It is a little tricky as a verb is omitted. The sentence without ellipsis, which is usable too, could read as follows.

  • Whatever would be the decision (that) he made I would support it.

The concessive implication comes through inferences such as "even if a decision had been less than good I would have supported it".

(CoGEL 15.42, pp. 1001-1002)
Note The verb "be" can be omitted from a universal clause if the subject of an SVC clause is an abstract noun phrase:
Whatever your problems (are/may be), they can't be worse than mine.

  • "Whatever" is never a subordinator. That's simply nonsense. – BillJ Mar 24 at 7:09
  • @BillJ I/ Michael Swan, Practical English Usage, OUP 1996, p.595 n° 596 § 1 (meaning and use): "_A word of this kind has a double function, like a relative pronoun or adverb (see 473): it acts as a subject, object or adverb in its own clause, but it also acts as a conjunction, joining its clause to the rest of the sentence. II/ A clause such as "whatever happens" can't stand on its own; therefore it is a dependent clause in the sentence where it is found. Only "whatever" can be a marker of that dependence; it is therefore a subordinator. – LPH Mar 24 at 8:06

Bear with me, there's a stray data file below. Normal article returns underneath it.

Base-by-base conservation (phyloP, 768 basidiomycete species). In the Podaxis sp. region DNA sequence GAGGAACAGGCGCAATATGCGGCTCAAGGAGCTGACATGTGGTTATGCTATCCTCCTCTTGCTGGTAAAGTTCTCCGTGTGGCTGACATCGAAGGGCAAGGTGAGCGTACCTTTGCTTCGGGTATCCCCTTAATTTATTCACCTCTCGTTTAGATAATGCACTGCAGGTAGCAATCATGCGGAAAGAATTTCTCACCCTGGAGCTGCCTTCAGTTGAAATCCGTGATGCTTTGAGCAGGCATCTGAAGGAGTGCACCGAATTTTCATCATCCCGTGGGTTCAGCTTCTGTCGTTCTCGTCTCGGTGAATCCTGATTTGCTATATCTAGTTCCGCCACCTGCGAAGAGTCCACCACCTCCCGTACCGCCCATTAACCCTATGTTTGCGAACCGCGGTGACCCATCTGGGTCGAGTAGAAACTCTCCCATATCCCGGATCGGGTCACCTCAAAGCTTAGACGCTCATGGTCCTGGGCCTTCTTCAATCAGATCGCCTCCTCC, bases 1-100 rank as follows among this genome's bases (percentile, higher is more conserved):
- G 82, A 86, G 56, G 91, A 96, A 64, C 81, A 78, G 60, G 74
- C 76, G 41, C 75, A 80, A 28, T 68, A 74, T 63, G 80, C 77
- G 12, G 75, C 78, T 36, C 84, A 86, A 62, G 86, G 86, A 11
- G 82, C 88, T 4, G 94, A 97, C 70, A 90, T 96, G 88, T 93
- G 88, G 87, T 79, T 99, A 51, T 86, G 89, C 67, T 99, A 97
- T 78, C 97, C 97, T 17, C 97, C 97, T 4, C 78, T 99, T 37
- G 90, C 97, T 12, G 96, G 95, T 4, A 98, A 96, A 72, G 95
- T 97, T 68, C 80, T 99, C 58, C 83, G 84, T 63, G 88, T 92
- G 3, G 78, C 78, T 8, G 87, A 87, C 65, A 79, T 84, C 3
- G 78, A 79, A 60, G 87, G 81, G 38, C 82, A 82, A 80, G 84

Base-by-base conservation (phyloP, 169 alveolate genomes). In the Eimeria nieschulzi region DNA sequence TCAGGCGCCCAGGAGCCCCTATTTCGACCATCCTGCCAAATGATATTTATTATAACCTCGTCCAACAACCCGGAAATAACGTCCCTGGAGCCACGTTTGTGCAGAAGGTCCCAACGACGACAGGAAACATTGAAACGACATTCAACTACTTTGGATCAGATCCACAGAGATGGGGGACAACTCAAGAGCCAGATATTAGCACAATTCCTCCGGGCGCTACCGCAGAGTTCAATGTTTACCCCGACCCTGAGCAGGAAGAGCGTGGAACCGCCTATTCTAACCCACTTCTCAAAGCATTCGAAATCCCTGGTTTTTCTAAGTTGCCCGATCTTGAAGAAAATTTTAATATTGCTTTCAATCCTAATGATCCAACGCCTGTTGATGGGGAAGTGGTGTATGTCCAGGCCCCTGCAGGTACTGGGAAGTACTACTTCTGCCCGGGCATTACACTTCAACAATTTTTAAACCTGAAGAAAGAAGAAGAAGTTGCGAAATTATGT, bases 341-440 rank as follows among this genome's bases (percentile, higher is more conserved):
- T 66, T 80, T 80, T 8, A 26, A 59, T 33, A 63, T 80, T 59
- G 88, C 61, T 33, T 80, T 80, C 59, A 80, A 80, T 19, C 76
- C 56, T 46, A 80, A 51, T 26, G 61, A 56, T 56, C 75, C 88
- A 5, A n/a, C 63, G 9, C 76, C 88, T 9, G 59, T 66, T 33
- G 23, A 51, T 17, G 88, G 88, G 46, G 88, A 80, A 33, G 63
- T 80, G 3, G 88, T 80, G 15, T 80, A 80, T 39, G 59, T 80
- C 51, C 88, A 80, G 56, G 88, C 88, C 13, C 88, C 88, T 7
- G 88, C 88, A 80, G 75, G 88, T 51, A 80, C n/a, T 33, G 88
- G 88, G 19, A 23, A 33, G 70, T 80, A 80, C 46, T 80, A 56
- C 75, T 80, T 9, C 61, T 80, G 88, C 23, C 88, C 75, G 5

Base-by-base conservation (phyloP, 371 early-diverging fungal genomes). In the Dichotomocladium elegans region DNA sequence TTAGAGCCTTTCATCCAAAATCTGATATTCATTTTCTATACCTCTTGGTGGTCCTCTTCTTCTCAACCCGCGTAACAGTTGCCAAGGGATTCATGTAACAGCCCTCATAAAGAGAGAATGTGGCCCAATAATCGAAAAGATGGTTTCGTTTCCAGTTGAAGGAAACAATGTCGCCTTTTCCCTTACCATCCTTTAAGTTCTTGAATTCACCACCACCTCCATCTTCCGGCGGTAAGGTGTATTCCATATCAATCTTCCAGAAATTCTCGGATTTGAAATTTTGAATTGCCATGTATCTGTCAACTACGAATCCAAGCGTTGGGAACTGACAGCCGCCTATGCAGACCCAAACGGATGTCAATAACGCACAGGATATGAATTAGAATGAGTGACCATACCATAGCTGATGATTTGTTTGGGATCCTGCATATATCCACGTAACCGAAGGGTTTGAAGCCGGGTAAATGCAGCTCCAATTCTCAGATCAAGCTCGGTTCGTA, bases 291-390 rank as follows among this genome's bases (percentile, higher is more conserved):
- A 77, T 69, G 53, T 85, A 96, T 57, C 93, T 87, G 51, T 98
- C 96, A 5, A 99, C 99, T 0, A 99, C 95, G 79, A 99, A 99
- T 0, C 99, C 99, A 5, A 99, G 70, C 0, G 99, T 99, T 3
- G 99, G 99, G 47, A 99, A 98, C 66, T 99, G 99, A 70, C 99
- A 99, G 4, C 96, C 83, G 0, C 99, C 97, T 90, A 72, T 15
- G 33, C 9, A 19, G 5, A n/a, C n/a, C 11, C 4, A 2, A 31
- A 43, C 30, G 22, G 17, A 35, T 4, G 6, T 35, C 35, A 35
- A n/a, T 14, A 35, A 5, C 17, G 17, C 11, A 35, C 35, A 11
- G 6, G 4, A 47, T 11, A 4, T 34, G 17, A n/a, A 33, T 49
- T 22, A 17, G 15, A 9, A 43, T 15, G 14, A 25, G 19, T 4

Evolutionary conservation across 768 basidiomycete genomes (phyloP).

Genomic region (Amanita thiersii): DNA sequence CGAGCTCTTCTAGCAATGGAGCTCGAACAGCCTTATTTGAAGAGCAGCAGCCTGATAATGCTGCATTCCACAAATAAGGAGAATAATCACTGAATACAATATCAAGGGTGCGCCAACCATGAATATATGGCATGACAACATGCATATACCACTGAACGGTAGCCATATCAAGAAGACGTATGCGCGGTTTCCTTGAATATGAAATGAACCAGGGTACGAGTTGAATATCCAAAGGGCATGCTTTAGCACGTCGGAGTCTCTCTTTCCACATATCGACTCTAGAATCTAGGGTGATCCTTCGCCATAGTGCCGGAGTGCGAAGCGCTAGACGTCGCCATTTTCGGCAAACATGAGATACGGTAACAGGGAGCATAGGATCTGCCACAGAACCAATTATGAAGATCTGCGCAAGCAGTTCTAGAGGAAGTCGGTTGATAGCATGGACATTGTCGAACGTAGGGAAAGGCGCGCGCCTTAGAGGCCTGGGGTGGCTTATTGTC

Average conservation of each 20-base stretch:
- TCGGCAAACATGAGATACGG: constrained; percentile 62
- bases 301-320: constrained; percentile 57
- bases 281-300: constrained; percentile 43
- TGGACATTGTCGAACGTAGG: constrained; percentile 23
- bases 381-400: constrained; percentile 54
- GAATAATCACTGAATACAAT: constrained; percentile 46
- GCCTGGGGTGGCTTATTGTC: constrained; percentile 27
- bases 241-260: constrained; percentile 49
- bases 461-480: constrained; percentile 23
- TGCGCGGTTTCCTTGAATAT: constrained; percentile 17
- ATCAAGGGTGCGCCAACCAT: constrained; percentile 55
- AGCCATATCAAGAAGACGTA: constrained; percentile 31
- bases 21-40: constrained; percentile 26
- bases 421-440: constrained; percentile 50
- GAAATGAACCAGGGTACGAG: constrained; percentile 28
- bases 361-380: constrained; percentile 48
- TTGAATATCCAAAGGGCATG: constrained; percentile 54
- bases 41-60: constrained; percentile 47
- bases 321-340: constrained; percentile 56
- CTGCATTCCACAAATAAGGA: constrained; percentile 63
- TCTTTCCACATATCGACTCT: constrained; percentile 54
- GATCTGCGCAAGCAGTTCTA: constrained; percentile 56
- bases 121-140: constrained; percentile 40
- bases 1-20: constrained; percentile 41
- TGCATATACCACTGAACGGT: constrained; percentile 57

• 2
    Ignore Swan -- he is wrong. "Whatever" is always a determinative. English has only 5 subordinators: "that", "for", "to", "whether", and "if". – BillJ Mar 24 at 8:22
  • 1
    @BillJ Ignore Swan is easier said than done: what's your parsing of these two clauses? You'll never get away with two independent clauses. What's left? – LPH Mar 24 at 8:25
  • @BillJ There is, however, one possibility, albeit somewhat far-fetched: you can suppose an extreme case ellipsis of "and this is so". In this case you can speak of two coordinated independent clauses, but can we go as far as that? I don't know at all, this means allowing multiple interpretations in all sorts of situations, havoc in perspective. (1/2) – LPH Mar 24 at 8:33